In Chapter 11, we discussed several important concepts related to traffic classification, queueing algorithms, and congestion handling systems. Unfortunately, some of these concepts are unfamiliar to many network engineers, so this appendix includes some more detail and background.
Every IP packet (including both IPv4 and IPv6) includes a TOS byte. This byte is broken up into fields that the network uses to help provide the appropriate QoS commitments. In the older TOS model defined in RFC 1349, the first three bits contain the IP Precedence value, and the next four bits contain the TOS value.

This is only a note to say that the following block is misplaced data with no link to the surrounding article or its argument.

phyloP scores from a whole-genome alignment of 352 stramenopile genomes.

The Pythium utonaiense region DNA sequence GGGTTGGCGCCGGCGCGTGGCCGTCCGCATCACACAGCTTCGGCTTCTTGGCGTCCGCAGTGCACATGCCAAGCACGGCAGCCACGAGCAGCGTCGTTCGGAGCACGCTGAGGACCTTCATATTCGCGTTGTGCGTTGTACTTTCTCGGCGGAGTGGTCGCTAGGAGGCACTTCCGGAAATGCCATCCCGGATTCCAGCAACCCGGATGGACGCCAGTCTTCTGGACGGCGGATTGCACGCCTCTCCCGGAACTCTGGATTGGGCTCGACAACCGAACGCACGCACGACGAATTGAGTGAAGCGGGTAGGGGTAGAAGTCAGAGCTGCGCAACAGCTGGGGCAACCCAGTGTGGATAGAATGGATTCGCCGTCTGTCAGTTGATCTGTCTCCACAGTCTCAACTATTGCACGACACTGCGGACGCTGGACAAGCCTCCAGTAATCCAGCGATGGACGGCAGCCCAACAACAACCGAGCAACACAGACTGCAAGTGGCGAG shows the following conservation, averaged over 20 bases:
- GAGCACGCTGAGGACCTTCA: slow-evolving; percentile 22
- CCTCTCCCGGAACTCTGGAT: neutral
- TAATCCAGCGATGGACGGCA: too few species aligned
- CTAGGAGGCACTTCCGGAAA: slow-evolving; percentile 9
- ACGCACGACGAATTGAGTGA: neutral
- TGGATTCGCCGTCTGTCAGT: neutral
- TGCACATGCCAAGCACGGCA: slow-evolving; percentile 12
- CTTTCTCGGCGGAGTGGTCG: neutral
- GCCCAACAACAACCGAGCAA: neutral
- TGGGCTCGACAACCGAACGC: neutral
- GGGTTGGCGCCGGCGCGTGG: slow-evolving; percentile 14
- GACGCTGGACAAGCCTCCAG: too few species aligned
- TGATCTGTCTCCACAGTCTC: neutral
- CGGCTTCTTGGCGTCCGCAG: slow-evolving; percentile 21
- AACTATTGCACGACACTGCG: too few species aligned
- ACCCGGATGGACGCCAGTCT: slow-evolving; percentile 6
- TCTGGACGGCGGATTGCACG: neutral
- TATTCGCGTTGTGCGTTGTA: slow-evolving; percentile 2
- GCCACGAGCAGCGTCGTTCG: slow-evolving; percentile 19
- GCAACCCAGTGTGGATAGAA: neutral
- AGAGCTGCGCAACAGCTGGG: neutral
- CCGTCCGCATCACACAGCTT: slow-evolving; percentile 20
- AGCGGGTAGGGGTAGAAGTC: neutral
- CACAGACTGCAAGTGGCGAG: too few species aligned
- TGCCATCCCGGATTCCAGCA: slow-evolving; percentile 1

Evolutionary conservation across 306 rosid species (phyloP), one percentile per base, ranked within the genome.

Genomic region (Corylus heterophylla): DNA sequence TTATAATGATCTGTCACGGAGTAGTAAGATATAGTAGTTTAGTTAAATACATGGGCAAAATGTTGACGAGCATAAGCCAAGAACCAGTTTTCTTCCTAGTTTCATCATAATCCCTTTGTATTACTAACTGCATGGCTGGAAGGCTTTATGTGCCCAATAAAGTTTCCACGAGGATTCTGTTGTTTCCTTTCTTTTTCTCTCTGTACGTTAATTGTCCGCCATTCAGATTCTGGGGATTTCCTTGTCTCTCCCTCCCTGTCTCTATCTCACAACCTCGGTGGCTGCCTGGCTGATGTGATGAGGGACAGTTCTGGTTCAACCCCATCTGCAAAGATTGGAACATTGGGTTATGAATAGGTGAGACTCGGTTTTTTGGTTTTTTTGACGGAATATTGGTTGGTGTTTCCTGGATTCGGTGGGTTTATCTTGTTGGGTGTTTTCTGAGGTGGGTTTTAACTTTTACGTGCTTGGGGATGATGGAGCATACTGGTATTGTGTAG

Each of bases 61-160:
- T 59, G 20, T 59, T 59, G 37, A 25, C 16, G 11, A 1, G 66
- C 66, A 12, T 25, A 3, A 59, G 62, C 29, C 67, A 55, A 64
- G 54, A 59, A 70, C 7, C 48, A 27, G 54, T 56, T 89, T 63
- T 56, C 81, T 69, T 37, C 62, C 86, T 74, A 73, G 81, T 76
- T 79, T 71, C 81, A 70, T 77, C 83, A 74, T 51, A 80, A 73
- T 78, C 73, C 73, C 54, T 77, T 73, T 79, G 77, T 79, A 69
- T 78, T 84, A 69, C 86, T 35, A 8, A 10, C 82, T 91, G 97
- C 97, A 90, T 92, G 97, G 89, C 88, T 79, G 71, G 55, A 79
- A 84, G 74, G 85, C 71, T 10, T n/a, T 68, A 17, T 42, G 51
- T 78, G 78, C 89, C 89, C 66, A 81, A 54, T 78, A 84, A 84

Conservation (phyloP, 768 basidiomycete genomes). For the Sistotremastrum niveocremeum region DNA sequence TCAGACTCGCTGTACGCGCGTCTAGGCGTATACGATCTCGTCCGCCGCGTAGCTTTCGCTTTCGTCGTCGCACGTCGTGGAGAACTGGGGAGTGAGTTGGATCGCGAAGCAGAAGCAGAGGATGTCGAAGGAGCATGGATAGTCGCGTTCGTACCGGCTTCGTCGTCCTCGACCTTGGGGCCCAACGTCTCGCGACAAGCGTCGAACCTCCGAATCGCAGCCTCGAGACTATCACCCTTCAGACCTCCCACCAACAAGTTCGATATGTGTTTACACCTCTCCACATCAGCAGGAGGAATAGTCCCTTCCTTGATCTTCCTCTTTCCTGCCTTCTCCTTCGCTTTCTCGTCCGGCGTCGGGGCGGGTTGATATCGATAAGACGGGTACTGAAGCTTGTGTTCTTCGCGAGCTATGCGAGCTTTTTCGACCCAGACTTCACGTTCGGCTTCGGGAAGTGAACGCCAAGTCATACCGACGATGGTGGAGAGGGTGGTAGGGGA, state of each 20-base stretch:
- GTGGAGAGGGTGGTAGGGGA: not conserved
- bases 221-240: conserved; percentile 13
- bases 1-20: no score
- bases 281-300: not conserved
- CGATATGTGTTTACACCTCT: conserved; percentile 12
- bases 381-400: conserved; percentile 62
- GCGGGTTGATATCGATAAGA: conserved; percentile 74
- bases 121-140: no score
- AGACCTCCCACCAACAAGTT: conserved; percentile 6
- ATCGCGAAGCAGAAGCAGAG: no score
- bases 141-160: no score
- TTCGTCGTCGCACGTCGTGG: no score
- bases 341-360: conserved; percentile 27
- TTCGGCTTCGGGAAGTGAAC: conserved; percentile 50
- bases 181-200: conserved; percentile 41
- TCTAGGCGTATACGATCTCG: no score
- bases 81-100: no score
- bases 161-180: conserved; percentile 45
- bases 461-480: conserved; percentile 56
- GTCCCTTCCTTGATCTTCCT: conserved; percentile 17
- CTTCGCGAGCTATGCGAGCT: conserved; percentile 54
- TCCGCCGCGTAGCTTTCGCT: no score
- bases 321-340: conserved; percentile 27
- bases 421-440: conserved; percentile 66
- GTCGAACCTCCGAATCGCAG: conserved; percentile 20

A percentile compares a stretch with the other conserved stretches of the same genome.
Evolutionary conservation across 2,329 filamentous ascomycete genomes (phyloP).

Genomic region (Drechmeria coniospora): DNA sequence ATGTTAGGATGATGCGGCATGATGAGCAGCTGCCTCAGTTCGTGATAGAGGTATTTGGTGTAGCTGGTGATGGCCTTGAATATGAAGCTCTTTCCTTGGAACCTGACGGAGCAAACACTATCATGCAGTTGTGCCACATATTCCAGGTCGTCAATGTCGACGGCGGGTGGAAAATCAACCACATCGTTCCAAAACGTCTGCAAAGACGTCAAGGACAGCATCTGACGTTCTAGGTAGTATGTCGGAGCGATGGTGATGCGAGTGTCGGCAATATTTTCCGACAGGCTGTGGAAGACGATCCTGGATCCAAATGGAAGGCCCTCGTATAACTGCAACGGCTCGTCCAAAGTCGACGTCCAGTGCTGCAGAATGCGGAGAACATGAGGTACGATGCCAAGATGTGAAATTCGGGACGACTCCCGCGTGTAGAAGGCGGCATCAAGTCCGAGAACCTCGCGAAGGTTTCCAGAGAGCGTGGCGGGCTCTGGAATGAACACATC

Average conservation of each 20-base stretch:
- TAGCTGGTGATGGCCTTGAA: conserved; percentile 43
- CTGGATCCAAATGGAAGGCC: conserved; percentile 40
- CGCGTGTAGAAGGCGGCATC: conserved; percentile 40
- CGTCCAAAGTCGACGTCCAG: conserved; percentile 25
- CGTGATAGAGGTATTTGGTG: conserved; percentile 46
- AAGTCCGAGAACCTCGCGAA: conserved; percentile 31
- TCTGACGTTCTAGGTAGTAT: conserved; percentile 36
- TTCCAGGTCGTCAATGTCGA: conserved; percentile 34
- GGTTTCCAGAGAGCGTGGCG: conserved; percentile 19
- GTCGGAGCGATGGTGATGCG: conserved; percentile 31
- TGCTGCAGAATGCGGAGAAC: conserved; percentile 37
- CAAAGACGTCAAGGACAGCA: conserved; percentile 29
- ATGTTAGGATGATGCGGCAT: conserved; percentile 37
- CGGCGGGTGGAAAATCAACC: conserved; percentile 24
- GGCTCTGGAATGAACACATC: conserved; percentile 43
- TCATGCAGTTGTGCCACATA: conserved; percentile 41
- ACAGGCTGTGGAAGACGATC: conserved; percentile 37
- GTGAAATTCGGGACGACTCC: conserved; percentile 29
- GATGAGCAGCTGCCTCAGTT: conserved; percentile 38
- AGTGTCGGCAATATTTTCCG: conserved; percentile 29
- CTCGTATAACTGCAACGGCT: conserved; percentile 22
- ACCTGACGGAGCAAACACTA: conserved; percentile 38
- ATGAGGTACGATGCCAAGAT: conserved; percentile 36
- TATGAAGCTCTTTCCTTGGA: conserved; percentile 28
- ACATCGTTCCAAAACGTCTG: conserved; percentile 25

It is easy to get confused between the different uses of the term “TOS.” Sometimes it refers to the entire byte and sometimes to just the four bits that describe forwarding behavior. To help reduce the confusion, we call the four-bit field the TOS field, and the entire byte the TOS byte.
Table B-1 shows the standard IP Precedence values. It is important to note that normal application traffic is not permitted to use IP Precedence values 6 or 7, which are strictly reserved for keepalive packets, routing protocols, and other important network traffic. The network must always give these packets higher priority than any application packets because no application will work if the network loses its topology information.